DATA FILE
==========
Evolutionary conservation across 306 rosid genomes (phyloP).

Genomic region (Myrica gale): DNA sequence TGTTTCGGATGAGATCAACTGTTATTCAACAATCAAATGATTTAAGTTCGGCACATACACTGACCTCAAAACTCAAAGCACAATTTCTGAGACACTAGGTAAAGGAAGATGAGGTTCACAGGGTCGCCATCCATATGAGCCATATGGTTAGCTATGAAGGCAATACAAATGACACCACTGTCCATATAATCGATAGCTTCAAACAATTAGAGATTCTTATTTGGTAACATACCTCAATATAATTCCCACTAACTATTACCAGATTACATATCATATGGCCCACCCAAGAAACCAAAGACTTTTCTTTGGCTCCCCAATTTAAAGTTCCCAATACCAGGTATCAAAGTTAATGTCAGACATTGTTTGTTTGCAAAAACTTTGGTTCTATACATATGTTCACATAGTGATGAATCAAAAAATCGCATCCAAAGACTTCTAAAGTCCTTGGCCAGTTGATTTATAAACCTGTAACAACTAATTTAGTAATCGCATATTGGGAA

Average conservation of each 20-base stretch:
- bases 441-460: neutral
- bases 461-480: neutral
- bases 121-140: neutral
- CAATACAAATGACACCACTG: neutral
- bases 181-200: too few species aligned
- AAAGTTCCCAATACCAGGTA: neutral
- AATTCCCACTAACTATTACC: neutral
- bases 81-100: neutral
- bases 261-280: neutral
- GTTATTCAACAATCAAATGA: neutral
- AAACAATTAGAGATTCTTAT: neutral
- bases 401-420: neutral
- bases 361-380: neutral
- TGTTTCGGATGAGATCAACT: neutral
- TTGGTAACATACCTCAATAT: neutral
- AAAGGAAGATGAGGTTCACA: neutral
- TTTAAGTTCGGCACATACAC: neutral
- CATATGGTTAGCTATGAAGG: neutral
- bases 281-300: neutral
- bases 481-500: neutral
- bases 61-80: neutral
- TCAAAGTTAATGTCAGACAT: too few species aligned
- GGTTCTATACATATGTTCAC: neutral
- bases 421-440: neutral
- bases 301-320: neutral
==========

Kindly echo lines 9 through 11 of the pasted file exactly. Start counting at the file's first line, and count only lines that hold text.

- AAAGTTCCCAATACCAGGTA: neutral
- AATTCCCACTAACTATTACC: neutral
- bases 81-100: neutral